Cultivating Contentment (Part Two): An excerpt from Chapter Seven, It’s Not About the Sex

The Father of Positive Psychology, Dr. Martin Seligman

By reminding yourself of what you’re grateful for in your recovery, you’ll build perspective against what hasn’t gone right in your life. Tracking gratitude also builds your capacity for deeper connections with others and decreases your tendency toward shame and comparison. Dr. Seligman suggests specific action steps to promote an “attitude of gratitude”: Begin by writing down three things you’re grateful for every day before going to sleep. Secondly, write a gratitude letter to someone who has positively impacted you, and deliver the letter directly to the person to savor the experience. Write about three different times in your life when one door closed, and another door opened as a result of that ending or loss.

Design a perfect day for yourself—an ideal field trip that feeds your soul. Write about it throughout the day and share what you wrote with someone you trust. Set aside a specific day to do something generous. Ask a friend or family member to write a letter describing how they see you impacting their future. Gratitude leads to inner vitality. It energizes you and teaches your neural pathways that a positive charge is sustainable. Implement Dr. Seligman’s suggestions that resonate most for you.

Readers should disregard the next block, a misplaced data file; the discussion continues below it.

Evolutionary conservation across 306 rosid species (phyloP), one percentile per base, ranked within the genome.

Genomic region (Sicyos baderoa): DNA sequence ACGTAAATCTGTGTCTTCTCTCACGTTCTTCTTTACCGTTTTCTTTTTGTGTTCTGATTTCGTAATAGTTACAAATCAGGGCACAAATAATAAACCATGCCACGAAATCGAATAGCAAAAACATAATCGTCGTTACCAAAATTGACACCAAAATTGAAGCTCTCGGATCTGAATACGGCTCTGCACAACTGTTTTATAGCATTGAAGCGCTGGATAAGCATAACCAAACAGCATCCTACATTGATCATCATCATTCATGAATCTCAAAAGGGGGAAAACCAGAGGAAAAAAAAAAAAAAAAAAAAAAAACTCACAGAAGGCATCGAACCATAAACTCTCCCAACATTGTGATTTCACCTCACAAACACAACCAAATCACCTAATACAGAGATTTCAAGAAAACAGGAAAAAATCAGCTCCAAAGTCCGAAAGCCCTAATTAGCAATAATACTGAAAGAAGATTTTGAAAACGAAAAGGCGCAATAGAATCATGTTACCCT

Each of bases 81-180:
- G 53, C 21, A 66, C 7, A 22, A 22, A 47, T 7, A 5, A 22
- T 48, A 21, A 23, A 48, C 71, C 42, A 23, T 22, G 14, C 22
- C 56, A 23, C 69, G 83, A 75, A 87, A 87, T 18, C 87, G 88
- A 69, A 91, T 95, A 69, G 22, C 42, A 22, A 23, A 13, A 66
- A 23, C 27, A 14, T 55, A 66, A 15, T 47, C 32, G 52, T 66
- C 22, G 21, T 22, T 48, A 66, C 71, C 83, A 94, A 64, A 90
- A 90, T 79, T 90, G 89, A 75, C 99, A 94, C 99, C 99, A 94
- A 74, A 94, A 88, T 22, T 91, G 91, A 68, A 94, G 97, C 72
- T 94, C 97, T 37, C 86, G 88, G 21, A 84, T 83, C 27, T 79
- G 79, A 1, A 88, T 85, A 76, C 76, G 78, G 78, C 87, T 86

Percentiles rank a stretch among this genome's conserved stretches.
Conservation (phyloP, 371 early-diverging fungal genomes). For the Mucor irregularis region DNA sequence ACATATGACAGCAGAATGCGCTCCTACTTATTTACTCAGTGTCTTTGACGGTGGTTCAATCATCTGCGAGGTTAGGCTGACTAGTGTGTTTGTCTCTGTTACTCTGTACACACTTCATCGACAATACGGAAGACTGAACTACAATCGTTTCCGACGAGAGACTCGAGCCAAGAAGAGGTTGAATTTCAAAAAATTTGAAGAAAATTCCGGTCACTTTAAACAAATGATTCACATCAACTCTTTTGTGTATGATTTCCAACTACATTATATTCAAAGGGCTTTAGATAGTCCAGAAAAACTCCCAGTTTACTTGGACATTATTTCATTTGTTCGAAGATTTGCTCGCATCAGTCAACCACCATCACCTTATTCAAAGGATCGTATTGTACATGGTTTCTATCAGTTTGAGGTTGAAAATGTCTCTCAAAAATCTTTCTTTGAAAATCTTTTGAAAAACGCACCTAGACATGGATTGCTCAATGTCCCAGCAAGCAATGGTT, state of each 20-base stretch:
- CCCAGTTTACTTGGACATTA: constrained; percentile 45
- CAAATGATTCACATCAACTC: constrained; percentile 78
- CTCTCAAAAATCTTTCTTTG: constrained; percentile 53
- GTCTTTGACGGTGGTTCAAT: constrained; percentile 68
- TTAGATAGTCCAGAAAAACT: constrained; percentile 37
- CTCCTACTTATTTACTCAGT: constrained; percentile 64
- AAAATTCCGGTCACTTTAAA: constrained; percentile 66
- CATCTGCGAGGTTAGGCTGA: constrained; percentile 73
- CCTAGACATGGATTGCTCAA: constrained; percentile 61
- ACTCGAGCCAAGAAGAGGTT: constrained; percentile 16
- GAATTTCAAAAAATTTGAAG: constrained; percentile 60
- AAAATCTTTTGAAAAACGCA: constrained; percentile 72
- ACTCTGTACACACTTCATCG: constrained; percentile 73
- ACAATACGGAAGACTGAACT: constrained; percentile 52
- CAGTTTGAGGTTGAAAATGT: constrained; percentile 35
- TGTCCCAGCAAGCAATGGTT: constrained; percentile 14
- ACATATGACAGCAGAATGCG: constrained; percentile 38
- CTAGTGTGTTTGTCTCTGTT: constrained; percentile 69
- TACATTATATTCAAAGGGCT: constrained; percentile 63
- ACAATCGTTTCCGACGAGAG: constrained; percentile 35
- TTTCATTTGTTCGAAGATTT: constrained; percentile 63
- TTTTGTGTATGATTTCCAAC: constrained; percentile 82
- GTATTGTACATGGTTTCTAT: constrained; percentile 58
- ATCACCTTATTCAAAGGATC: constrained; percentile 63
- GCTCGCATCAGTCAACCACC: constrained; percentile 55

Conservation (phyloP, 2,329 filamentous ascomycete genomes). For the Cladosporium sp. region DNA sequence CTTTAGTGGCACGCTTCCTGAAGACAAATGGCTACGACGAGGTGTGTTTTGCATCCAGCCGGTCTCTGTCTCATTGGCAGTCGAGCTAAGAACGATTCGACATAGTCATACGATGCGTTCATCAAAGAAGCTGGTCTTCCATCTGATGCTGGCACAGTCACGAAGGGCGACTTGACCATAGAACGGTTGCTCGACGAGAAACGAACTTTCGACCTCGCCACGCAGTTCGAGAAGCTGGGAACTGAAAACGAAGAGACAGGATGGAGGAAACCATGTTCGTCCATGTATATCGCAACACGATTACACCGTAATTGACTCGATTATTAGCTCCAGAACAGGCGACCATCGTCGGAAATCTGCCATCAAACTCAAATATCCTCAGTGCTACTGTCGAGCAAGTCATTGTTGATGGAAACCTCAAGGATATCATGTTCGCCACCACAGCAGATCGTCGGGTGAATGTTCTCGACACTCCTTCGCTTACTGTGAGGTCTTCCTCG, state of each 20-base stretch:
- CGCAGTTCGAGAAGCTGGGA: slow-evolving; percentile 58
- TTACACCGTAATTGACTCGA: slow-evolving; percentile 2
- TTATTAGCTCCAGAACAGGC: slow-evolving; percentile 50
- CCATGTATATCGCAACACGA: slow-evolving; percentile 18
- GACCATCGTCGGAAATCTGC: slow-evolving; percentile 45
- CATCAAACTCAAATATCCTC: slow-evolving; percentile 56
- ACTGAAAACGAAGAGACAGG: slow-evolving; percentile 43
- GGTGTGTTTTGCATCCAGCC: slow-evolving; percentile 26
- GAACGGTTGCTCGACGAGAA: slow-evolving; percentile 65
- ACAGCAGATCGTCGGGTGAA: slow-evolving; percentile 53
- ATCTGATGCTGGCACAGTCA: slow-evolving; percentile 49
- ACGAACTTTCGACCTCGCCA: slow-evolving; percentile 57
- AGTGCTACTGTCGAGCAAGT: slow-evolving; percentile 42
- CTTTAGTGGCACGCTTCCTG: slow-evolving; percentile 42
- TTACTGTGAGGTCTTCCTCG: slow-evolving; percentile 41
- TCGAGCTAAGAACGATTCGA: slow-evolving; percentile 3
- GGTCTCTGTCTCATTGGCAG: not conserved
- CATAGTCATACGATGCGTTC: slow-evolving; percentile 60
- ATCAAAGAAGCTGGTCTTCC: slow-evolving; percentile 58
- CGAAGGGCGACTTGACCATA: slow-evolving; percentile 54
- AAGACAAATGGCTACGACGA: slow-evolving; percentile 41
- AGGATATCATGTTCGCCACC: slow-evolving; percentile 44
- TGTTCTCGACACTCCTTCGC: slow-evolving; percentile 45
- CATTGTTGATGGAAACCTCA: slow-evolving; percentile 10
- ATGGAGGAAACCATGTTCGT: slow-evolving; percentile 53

How do you experience vitality in your recovery today?

Mario: I want to learn more, and learn about different things, in a genuinely interested way—not in a compulsive way.

Colin: Vitality was not a feeling I had for the first thirty-five years of my life pre-recovery. Now I’m more productive at work and available for the people in my life, have the energy and desire to do things I enjoy, and continue to grow and expand.

Seth: In recovery I have a lot of passion. I dance, I hike—I still have a pretty youthful spirit.

Susan: The other day I found myself running like a little kid, just for fun. I don’t see a lot of forty-eight-year-olds doing that. I run for joy.

Contentment, gratitude, love. All of these are elements of purposeful recovery. As you build a capacity for a bigger life, savor the pleasant moments and see how they nourish your overall sense of wellbeing and hope.

Action Steps:

  1. Positive Psychologists introduced new strategies perfectly adaptable for addiction recovery. Identify your character assets and share them with a confidant.
  1. Core values emerge when you ask yourself, “What matters most to me?” Meaning and purpose also take shape once you clarify your values.
  1. Take time to write down your vision. Don’t rush—give yourself space and time to soak in the exercise.
  1. Name the dolphins in your life and increase contact with them. By spending time with your pod, anxiety will diminish, and a sense of connection will flourish in its place.
  1. Count your blessings every day. Keep a gratitude journal and share these revelations with loved ones. Focus on what’s going right and ask for help when things go wrong.
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